4. If the same photographer in the question above uses a 200-mm zoom lens to take the picture of the same moose from the same distance away, then how far from the lens must the film be located in order to obtain a focused image? _____________ How tall will the image of the moose be on the photographic film? _____________ Suppose that in the process of developing the photographic film, the image on the film is magnified by four times as it is placed upon the photograph. How big will the image of the moose be on the photograph? ______________ How many times bigger is the image of the moose when taken with a 200-mm zoom lens compared to the normal 35-mm lens? ______________

     

  5. Suppose that two objects which are different distances from the camera lens are simultaneously focused if they have image distances which are within 0.02 mm apart. Use -2 as the increment value, 35-mm as the focal length and 1000 meters as the object distance. Determine the range of object distances (with 1000 meters as the upper limit of the range) which will lead to the simultaneous focusing of all objects within the range. State and explain your answer.

     

     

     

     

  6. Determine the range of object distances for which two objects will be simulatneously focused if the upper limit of the range is 100 meters. Use -0.25 meters as the increment value, 35-mm as the focal length and 100 meters as the image distance. State and explain your answer.

     

     

     

     

  7. Determine the range of object distances for which two objects will be simulatneously focused if the upper limit of the range is 10 meters. Use -0.05 meters as the increment value, 35-mm as the focal length and 10 meters as the image distance. State and explain your answer.

     

     

     

     

  8. Summarize your results of investigations #5, 6, and 7 by filling in the table below.

    Focal Length (mm)

    Upper Limit of Range (m)

    Range of Objects in Focus (m)

    Image Distance (m)

    35 mm

    1000 m

    ______________

    __________

    35 mm

    100 m

    ______________

    __________

    35 mm

    10 m

    ______________

    __________

     

  9. Repeat the procedure described in investigations #5, 6, and 7 using a 200-mm camera lens. That is, use 200 mm as the focal length and determine the range of objects which can be legitimately focused (i.e., within an image distance of 0.02 mm). You may need to adjust the increment value for each investigation in order to determine the lower limit of the range. Summarize your results of this investigation in the table below.

    Focal Length (mm)

    Upper Limit of Range (m)

    Range of Objects in Focus (m)

    Image Distance (m)

    200 mm

    1000 m

    ______________

    __________

    200 mm

    500 m

    ______________

    __________

    200 mm

    100 m

    ______________

    __________

    200 mm

    50 m

    ______________

    __________

    200 mm

    10 m

    ______________

    __________

     

  10. Based on your findings from investigations #1-9, which type of lens (35 mm or 200 mm) would you used if you wished to magnify the images of objects? _____________ Explain your answer using some comparative data values to provide support.

     

     

     

     

  11. Based on your findings from investigations #1-9, which type of lens (35 mm or 200 mm) would you used if you wished to obtain a large depth of field (i.e., have objects of widely varying distances still be in focus)? _____________ Explain your answer using some comparative data values to provide support.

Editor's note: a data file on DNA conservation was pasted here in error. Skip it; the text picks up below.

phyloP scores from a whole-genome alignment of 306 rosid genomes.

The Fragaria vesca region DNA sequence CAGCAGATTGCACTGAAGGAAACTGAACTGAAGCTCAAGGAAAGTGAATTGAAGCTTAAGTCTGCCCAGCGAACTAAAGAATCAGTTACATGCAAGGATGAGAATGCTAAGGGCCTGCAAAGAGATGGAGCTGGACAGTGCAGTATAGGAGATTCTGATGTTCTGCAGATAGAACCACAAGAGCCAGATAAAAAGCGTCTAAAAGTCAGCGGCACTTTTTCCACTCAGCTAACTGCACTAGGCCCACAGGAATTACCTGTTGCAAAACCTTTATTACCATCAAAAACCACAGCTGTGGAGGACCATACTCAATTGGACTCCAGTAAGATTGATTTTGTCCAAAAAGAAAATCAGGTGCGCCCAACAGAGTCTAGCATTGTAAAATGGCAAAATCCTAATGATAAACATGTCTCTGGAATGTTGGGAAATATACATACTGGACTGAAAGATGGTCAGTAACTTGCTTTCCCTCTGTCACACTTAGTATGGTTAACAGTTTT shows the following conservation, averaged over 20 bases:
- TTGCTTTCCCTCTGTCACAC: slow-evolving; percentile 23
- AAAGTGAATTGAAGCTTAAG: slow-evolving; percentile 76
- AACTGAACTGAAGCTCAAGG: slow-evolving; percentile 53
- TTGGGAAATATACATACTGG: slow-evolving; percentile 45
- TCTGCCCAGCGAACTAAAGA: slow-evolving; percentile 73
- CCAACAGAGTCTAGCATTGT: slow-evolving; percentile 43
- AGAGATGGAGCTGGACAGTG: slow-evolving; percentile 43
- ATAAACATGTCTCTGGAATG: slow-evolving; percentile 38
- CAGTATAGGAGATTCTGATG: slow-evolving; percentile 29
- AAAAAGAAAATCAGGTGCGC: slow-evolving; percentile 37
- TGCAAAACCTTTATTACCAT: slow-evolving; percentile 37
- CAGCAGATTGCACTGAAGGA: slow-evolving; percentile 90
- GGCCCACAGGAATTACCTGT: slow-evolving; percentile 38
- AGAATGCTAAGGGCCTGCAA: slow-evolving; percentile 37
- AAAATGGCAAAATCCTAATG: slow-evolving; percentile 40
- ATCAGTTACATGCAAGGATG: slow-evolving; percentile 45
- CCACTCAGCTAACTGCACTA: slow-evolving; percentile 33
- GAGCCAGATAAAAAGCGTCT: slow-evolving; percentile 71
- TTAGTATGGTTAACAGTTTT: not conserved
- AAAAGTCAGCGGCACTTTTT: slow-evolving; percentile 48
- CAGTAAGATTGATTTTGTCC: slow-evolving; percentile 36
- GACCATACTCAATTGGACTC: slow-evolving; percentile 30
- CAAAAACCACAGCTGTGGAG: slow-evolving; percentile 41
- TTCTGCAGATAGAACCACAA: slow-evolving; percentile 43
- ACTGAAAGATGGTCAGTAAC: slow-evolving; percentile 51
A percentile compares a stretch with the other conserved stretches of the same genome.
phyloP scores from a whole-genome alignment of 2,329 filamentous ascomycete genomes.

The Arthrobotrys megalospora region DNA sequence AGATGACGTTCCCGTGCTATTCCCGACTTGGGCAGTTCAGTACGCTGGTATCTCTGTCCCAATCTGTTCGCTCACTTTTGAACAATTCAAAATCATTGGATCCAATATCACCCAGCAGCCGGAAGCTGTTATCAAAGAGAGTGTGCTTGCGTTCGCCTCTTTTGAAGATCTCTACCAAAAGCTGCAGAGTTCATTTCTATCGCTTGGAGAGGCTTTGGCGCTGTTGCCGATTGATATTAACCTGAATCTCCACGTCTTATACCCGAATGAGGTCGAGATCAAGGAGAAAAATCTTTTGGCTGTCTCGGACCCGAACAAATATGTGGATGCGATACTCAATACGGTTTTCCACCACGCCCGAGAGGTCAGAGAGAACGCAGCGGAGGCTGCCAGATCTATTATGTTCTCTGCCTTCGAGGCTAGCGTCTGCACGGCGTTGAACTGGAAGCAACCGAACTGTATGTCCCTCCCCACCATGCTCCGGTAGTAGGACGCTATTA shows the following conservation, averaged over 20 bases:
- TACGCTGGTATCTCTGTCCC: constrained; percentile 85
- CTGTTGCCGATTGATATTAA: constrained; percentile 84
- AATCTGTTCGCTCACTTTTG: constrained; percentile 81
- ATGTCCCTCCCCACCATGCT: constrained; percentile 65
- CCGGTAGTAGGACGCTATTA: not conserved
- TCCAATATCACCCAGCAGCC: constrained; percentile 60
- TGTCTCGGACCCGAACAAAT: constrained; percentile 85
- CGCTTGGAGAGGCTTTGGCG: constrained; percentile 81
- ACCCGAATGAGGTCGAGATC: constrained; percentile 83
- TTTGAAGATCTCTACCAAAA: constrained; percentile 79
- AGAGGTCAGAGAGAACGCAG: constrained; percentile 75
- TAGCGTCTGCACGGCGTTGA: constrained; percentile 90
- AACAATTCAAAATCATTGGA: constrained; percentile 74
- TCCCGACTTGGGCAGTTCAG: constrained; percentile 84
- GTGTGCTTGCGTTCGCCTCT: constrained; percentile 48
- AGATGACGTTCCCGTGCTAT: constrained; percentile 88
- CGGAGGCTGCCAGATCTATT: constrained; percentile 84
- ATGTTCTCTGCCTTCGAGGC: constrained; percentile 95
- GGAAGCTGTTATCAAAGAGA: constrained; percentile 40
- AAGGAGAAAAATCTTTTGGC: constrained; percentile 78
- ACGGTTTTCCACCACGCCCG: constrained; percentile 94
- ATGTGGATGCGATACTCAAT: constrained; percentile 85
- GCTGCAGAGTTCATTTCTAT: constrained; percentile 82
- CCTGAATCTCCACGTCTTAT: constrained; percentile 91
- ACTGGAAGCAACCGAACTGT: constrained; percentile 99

12. Now you will make a spreadsheet chart for any two of the investigations which you conducted in questions #5, 6, 7, or 9. Your chart will plot the image distance along the vertical axis and the object distance along the horizontal axis. Reset the input parameters to the desired values and then follow the procedure listed below to construct both charts. Once you have constructed a chart, print it out and use it for the Conclusion section.

    Constructing a Spreadsheet Chart

    1. Select the two columns of data which you wish to chart. To select the first column (object distance in m), click on its column heading. To select the second column (image distance in mm), hold down the Control key and click on its column heading.
    2. Select New from the File menu. Select Chart and click OK. Select X-Values for XY Chart and click OK.
    3. Label the axis of the chart and title the chart:
      1. Click on the vertical axis and select Attach Text from the Chart menu. Click on Value (Y) Axis and click OK; Type "image distance (mm)" and press the Return key.
      2. Click on the horizontal axis and select Attach Text from the Chart menu. Click on Category (X) Axis and click OK; Type "object distance (m)" and press the Return key
      3. Click on the chart title (above the graph). Select Attach Text from the Chart menu. Click on Chart Title and click OK. Type a descriptive name of the chart (e.g., "Depth of Field for 35 mm Lens")
    4. Format text by clicking on the text and selecting either Font or Text from the Format menu; format the text (color, font, size, alignment, etc.) however you wish.
    5. Consider other options for the text and the chart by clicking on the chart or some text and selecting options from the Format menu.

 

Conclusion:

As a conclusion (on a separate page of paper), elaborate on the two different charts which you have created. Discuss the meaning of each chart, including the following in your discussion:

Do a bang-up job!

 

<Use separate page for conclusion>

 


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This page created by Tom Henderson and last updated on 8/11/97.